Education is mostly about being taught to allow people on how to dig out information to make their own assessments and opinions. Mindlessly expecting someone else to do the work for them is just the epitome of of a gullible fool just waiting to be skimmed by a con artist – like Trump.
Expecting to be spoon fed current information is something that, in my opinion, can sometimes accept from children. But personally I’m usually more interested in getting even them to hop on their devices and looking it up than telling them how to think.
There are always gaps in everyone’s knowledge. I tend to feel them rather acutely myself every time I sit down to write code or blog posts. But the basic information about our government these days is largely published in public. Where it isn’t, there are tools like the Official Information Act available to dig them out.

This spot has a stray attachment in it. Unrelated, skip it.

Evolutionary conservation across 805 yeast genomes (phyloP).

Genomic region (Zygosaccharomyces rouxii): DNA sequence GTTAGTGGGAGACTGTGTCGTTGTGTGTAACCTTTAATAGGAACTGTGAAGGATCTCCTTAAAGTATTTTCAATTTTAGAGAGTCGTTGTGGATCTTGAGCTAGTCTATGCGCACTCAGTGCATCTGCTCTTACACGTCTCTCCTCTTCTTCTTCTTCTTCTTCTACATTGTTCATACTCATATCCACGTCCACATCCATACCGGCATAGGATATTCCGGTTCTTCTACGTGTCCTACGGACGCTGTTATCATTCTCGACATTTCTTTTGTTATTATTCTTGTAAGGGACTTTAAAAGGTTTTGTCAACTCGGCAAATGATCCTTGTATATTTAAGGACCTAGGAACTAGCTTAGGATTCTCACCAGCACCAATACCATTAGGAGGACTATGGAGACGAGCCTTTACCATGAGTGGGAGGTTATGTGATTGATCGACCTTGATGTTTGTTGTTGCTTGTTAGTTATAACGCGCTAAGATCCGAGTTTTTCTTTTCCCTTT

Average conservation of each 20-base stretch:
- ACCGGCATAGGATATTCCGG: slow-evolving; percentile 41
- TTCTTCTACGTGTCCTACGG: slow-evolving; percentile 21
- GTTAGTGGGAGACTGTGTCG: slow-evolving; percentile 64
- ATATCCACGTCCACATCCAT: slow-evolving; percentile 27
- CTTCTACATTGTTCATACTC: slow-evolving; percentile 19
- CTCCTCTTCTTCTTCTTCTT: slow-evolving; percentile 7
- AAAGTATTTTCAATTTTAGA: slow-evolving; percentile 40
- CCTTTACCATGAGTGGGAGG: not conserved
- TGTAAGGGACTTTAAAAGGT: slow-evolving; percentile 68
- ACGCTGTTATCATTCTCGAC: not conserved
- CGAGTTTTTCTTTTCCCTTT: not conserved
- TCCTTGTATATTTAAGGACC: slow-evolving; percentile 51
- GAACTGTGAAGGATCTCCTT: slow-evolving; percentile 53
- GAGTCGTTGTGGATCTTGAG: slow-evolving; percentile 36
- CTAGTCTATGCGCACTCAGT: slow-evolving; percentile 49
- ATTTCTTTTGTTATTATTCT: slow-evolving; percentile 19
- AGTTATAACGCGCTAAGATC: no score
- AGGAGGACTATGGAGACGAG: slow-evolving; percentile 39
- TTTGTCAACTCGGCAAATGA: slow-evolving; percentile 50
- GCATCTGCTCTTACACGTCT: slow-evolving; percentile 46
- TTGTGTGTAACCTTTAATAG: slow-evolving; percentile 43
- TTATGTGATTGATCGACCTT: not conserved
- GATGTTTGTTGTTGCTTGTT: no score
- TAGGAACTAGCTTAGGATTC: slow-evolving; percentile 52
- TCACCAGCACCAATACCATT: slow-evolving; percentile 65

I’d tend to agree that often some the open media are pretty dire at explaining even mildly complicated things very well. But when you want to write something for The Standard then it pays to use one of the open forums like our OpenMike to test your idea first. Otherwise the hordes of commenter tend to be pretty cruel to authors at exposing just how much they don’t understand. But this post would have been an excellent comment. The author would have been ‘educated’ while also raising an interesting topic for discussion.
And almost anyone else would be kinder than my nature allows me to be when forced to use up my valuable time. I know that I’m a harsh teacher. But I prefer working that way when educating because it reduces my time in that role. Most people, while learning fast, will also find my process of training people to think rather than leaning on me to be rather exhausting and probably somewhat demeaning. I really don’t care that much if that is their impression.